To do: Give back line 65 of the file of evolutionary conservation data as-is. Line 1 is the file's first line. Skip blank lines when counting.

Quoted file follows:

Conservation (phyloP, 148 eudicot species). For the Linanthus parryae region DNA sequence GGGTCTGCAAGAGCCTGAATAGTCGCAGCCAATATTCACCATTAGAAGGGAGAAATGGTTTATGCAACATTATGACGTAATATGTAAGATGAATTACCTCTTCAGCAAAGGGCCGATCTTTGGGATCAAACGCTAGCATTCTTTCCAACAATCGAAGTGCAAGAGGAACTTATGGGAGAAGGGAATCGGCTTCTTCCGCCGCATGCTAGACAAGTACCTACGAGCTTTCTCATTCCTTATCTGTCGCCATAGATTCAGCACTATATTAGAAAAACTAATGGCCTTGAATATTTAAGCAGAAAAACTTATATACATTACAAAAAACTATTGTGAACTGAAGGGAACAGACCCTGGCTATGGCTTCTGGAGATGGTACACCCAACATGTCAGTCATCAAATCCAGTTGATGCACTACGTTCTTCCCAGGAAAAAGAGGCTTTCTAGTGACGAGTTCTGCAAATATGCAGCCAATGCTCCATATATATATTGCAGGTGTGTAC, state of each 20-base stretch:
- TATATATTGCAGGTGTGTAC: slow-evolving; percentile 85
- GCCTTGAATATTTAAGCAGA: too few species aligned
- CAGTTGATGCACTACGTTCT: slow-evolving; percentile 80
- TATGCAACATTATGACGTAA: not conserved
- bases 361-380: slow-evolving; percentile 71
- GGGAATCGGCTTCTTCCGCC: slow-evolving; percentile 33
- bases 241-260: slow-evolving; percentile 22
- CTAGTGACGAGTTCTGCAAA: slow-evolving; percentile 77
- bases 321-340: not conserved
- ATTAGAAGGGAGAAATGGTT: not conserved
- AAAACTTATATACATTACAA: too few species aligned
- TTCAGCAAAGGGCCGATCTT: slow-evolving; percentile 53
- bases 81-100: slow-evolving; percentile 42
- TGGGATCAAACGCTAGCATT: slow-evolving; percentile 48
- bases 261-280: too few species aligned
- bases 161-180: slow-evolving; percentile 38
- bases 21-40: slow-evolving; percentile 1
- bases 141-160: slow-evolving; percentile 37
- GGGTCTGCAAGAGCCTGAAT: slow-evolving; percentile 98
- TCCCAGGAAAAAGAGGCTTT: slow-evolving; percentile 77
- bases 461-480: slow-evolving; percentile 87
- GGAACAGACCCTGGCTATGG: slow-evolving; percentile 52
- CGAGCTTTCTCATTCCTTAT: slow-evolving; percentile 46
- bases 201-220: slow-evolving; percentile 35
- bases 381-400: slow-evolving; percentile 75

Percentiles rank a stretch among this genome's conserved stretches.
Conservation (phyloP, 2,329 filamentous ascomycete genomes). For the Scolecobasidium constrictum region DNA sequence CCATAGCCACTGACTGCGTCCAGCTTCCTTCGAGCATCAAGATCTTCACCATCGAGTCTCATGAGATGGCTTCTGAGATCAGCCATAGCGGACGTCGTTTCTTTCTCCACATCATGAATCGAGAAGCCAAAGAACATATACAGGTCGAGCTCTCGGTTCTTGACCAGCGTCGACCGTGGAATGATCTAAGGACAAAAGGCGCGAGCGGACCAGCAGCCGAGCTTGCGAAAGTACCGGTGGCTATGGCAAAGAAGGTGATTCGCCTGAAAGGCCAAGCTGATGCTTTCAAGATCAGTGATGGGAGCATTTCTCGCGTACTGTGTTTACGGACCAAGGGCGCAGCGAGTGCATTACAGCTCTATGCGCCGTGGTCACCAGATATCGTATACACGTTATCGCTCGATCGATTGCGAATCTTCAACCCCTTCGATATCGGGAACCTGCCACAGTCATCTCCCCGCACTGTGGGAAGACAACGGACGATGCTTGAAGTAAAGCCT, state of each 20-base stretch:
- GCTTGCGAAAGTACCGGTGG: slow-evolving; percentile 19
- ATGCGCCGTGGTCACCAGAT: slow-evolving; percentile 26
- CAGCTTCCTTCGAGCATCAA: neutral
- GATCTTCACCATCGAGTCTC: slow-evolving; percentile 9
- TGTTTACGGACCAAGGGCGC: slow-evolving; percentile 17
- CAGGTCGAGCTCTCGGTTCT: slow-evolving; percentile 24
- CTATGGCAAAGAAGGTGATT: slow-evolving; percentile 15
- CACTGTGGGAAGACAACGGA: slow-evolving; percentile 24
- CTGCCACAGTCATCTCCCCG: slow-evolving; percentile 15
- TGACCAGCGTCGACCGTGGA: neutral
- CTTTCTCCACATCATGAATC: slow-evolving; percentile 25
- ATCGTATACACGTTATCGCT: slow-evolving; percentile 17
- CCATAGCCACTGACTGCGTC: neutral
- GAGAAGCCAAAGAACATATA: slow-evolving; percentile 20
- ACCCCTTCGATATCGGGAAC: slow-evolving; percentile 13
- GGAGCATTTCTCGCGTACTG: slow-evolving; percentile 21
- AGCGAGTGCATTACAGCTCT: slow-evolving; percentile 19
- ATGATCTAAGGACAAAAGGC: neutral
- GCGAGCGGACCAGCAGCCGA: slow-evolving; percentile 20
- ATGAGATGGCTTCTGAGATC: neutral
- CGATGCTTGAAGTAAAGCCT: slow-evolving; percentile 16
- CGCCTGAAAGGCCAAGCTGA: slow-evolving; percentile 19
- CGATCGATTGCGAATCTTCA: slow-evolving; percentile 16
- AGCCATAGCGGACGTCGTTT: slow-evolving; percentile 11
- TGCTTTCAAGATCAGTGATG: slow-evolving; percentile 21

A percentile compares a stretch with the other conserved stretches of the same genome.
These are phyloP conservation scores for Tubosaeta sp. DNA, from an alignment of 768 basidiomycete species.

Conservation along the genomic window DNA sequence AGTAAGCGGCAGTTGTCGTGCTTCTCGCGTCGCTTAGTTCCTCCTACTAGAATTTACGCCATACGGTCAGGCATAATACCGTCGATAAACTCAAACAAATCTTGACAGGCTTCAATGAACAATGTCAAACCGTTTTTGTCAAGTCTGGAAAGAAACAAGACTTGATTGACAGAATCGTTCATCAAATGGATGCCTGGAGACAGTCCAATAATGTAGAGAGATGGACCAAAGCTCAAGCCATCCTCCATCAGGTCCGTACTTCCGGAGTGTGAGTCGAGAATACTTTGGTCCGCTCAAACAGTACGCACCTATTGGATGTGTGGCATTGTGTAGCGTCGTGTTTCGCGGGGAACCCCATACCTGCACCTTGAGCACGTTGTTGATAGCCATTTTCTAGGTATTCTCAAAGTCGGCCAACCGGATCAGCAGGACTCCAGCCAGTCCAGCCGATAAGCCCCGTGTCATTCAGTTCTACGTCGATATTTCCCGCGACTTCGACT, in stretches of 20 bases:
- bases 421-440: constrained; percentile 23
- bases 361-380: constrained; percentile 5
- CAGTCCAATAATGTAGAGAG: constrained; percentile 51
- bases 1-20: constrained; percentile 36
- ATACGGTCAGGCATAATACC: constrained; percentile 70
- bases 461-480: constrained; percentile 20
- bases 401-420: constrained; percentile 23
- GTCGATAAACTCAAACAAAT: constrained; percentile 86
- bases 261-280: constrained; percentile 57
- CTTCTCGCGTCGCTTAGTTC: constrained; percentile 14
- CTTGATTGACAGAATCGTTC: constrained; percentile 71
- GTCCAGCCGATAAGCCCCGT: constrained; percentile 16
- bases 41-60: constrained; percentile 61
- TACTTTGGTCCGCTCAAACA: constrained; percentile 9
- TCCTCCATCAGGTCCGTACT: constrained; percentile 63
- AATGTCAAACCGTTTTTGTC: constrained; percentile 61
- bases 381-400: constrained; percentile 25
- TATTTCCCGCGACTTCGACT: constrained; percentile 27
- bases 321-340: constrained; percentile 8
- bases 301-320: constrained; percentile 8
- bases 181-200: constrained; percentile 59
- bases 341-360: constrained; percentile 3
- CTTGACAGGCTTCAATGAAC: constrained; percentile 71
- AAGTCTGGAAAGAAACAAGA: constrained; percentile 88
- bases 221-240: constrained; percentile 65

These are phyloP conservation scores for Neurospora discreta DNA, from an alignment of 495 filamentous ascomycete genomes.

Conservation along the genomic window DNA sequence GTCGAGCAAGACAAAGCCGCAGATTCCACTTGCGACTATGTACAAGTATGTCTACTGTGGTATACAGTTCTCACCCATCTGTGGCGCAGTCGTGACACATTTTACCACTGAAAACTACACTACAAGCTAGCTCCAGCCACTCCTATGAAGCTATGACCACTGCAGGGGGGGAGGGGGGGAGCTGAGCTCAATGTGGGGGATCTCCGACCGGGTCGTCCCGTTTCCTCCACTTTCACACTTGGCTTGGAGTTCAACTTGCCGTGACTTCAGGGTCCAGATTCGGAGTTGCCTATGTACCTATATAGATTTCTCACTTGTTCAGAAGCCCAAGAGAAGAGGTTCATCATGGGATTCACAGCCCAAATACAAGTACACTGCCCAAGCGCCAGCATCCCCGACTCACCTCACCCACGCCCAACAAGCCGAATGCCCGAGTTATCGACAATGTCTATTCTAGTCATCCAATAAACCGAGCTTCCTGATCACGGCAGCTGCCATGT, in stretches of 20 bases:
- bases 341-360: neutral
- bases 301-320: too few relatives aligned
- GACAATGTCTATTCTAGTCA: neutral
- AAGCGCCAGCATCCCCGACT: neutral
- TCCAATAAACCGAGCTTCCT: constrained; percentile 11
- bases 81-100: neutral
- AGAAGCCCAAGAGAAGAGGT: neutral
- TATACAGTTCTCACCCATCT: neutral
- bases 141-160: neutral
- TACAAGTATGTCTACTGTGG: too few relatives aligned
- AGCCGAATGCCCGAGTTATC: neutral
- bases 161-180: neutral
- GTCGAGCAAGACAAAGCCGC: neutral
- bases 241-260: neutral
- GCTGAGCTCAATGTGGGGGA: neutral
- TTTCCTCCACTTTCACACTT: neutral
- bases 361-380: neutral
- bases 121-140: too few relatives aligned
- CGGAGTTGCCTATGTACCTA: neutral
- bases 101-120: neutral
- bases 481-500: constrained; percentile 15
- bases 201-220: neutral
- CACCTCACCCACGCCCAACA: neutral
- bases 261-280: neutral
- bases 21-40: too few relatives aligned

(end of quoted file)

- bases 261-280: constrained; percentile 57